The Universe is bursting with energy – literally – every 10 seconds, and until recently we simply had no idea. This recently discovered phenomenon is likely to be the center of a new active area of research. And I have no doubt that it will lead to exciting discoveries that just may break trends and burst into new territories.

The discovery paper may be found here, while the paper analyzing neutron stars as a likely source may be found here.

Earth’s Gold Came From Colliding Stars

Are you wearing a gold ring? Or perhaps gold-plated earrings? Maybe you have some gold fillings in your teeth… for that matter, the human body itself naturally contains gold — 0.000014%, to be exact! But regardless of where and how much of the precious yellow metal you may have with you at this very moment, it all ultimately came from the same place.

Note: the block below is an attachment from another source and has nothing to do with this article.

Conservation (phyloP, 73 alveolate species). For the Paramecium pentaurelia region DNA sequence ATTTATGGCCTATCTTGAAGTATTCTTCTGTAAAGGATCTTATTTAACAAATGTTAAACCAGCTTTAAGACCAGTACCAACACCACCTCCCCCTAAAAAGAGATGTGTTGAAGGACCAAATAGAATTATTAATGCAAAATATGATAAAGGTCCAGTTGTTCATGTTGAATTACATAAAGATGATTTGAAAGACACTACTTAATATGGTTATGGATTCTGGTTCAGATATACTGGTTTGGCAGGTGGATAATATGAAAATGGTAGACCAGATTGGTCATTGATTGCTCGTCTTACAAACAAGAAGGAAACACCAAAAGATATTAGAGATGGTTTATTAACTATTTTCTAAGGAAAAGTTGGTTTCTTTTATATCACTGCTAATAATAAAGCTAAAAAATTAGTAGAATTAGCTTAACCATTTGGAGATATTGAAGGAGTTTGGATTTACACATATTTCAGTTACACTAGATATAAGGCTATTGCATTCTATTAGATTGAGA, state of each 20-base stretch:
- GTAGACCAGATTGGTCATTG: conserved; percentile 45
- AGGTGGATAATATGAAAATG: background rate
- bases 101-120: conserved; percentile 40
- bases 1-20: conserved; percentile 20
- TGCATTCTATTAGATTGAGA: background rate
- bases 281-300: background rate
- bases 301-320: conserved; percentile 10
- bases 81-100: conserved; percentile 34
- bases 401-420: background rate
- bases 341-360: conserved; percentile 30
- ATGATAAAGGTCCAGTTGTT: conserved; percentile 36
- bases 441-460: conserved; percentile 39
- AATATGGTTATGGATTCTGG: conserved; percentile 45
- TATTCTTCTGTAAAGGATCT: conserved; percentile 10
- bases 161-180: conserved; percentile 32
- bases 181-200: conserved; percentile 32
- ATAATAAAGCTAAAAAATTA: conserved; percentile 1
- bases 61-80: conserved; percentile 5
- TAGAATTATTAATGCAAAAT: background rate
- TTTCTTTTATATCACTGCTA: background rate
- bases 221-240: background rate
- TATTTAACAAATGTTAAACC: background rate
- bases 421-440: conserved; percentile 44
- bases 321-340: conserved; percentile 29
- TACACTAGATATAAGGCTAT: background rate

And no, I don’t mean Fort Knox, the jewelry store, or even under the ground — all the gold on Earth likely originated from violent collisions between neutron stars, billions of years in the past.

Recent research by scientists at the Harvard-Smithsonian Center for Astrophysics (CfA) in Cambridge, Massachusetts has revealed that considerable amounts of gold — along with other heavy elements — are produced during impacts between neutron stars, the super-dense remains of stars originally 1.4 to 9 times the mass of our Sun.

The team’s investigation of a short-duration gamma-ray outburst that occurred in June (GRB 130603B) showed a surprising residual near-infrared glow, possibly from a cloud of material created during the stellar merger. This cloud is thought to contain a considerable amount of freshly-minted heavy elements, including gold.